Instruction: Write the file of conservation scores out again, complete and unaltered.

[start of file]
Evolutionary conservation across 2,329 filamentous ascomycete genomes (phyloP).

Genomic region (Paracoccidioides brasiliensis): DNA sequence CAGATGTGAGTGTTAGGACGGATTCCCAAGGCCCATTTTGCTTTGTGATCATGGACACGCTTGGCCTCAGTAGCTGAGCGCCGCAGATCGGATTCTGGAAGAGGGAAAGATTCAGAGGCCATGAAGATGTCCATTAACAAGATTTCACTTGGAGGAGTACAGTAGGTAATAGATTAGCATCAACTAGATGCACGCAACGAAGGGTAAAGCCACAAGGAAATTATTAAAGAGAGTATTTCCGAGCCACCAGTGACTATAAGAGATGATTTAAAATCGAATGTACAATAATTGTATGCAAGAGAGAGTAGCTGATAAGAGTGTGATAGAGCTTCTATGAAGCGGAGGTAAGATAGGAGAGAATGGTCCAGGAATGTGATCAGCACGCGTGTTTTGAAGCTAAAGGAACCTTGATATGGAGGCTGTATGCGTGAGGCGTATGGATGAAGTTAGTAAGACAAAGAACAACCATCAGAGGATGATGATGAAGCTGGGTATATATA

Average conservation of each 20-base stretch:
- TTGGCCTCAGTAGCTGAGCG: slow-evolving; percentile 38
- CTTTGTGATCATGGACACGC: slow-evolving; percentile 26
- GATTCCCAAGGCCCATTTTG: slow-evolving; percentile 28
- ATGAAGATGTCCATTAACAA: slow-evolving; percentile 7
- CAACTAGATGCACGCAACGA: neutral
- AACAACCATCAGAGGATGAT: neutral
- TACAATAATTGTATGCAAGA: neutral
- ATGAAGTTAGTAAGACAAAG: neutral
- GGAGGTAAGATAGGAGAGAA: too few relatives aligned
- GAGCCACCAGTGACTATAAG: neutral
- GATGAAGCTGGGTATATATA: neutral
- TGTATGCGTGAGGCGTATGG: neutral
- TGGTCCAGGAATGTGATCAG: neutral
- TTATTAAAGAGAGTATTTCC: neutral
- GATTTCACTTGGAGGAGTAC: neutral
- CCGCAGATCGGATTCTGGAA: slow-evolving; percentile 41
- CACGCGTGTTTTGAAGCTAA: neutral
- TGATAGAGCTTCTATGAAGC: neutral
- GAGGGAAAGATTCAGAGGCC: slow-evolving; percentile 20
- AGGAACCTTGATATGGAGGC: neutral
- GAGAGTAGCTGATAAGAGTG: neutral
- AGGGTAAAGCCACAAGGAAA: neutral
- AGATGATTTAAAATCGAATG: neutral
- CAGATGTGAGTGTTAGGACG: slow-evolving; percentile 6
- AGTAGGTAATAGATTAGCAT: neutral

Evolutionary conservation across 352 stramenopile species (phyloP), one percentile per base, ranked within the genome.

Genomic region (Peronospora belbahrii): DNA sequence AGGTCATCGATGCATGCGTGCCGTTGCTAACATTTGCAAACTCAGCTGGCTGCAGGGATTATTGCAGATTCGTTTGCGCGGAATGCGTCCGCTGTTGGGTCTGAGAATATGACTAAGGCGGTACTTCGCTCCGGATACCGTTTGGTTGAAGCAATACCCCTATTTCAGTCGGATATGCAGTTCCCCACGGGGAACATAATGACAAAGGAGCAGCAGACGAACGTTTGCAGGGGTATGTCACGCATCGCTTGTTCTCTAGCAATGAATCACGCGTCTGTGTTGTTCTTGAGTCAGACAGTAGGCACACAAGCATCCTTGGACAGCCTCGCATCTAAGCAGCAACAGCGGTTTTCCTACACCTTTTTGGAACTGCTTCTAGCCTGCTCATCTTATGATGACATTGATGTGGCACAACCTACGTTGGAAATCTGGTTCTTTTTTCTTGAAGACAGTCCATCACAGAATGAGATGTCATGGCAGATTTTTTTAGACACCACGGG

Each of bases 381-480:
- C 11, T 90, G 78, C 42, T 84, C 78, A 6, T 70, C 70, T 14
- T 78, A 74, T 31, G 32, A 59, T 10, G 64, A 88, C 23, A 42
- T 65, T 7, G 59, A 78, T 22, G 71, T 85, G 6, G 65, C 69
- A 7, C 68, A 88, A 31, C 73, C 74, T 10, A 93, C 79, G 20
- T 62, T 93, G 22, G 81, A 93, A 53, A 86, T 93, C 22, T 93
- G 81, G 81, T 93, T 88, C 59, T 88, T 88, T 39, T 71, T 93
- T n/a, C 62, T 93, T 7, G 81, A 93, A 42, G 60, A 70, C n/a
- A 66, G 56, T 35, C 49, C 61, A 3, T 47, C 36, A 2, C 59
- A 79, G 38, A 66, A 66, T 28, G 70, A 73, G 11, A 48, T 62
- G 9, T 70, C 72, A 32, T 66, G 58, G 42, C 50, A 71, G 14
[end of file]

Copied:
Evolutionary conservation across 2,329 filamentous ascomycete genomes (phyloP).

Genomic region (Paracoccidioides brasiliensis): DNA sequence CAGATGTGAGTGTTAGGACGGATTCCCAAGGCCCATTTTGCTTTGTGATCATGGACACGCTTGGCCTCAGTAGCTGAGCGCCGCAGATCGGATTCTGGAAGAGGGAAAGATTCAGAGGCCATGAAGATGTCCATTAACAAGATTTCACTTGGAGGAGTACAGTAGGTAATAGATTAGCATCAACTAGATGCACGCAACGAAGGGTAAAGCCACAAGGAAATTATTAAAGAGAGTATTTCCGAGCCACCAGTGACTATAAGAGATGATTTAAAATCGAATGTACAATAATTGTATGCAAGAGAGAGTAGCTGATAAGAGTGTGATAGAGCTTCTATGAAGCGGAGGTAAGATAGGAGAGAATGGTCCAGGAATGTGATCAGCACGCGTGTTTTGAAGCTAAAGGAACCTTGATATGGAGGCTGTATGCGTGAGGCGTATGGATGAAGTTAGTAAGACAAAGAACAACCATCAGAGGATGATGATGAAGCTGGGTATATATA

Average conservation of each 20-base stretch:
- TTGGCCTCAGTAGCTGAGCG: slow-evolving; percentile 38
- CTTTGTGATCATGGACACGC: slow-evolving; percentile 26
- GATTCCCAAGGCCCATTTTG: slow-evolving; percentile 28
- ATGAAGATGTCCATTAACAA: slow-evolving; percentile 7
- CAACTAGATGCACGCAACGA: neutral
- AACAACCATCAGAGGATGAT: neutral
- TACAATAATTGTATGCAAGA: neutral
- ATGAAGTTAGTAAGACAAAG: neutral
- GGAGGTAAGATAGGAGAGAA: too few relatives aligned
- GAGCCACCAGTGACTATAAG: neutral
- GATGAAGCTGGGTATATATA: neutral
- TGTATGCGTGAGGCGTATGG: neutral
- TGGTCCAGGAATGTGATCAG: neutral
- TTATTAAAGAGAGTATTTCC: neutral
- GATTTCACTTGGAGGAGTAC: neutral
- CCGCAGATCGGATTCTGGAA: slow-evolving; percentile 41
- CACGCGTGTTTTGAAGCTAA: neutral
- TGATAGAGCTTCTATGAAGC: neutral
- GAGGGAAAGATTCAGAGGCC: slow-evolving; percentile 20
- AGGAACCTTGATATGGAGGC: neutral
- GAGAGTAGCTGATAAGAGTG: neutral
- AGGGTAAAGCCACAAGGAAA: neutral
- AGATGATTTAAAATCGAATG: neutral
- CAGATGTGAGTGTTAGGACG: slow-evolving; percentile 6
- AGTAGGTAATAGATTAGCAT: neutral

Evolutionary conservation across 352 stramenopile species (phyloP), one percentile per base, ranked within the genome.

Genomic region (Peronospora belbahrii): DNA sequence AGGTCATCGATGCATGCGTGCCGTTGCTAACATTTGCAAACTCAGCTGGCTGCAGGGATTATTGCAGATTCGTTTGCGCGGAATGCGTCCGCTGTTGGGTCTGAGAATATGACTAAGGCGGTACTTCGCTCCGGATACCGTTTGGTTGAAGCAATACCCCTATTTCAGTCGGATATGCAGTTCCCCACGGGGAACATAATGACAAAGGAGCAGCAGACGAACGTTTGCAGGGGTATGTCACGCATCGCTTGTTCTCTAGCAATGAATCACGCGTCTGTGTTGTTCTTGAGTCAGACAGTAGGCACACAAGCATCCTTGGACAGCCTCGCATCTAAGCAGCAACAGCGGTTTTCCTACACCTTTTTGGAACTGCTTCTAGCCTGCTCATCTTATGATGACATTGATGTGGCACAACCTACGTTGGAAATCTGGTTCTTTTTTCTTGAAGACAGTCCATCACAGAATGAGATGTCATGGCAGATTTTTTTAGACACCACGGG

Each of bases 381-480:
- C 11, T 90, G 78, C 42, T 84, C 78, A 6, T 70, C 70, T 14
- T 78, A 74, T 31, G 32, A 59, T 10, G 64, A 88, C 23, A 42
- T 65, T 7, G 59, A 78, T 22, G 71, T 85, G 6, G 65, C 69
- A 7, C 68, A 88, A 31, C 73, C 74, T 10, A 93, C 79, G 20
- T 62, T 93, G 22, G 81, A 93, A 53, A 86, T 93, C 22, T 93
- G 81, G 81, T 93, T 88, C 59, T 88, T 88, T 39, T 71, T 93
- T n/a, C 62, T 93, T 7, G 81, A 93, A 42, G 60, A 70, C n/a
- A 66, G 56, T 35, C 49, C 61, A 3, T 47, C 36, A 2, C 59
- A 79, G 38, A 66, A 66, T 28, G 70, A 73, G 11, A 48, T 62
- G 9, T 70, C 72, A 32, T 66, G 58, G 42, C 50, A 71, G 14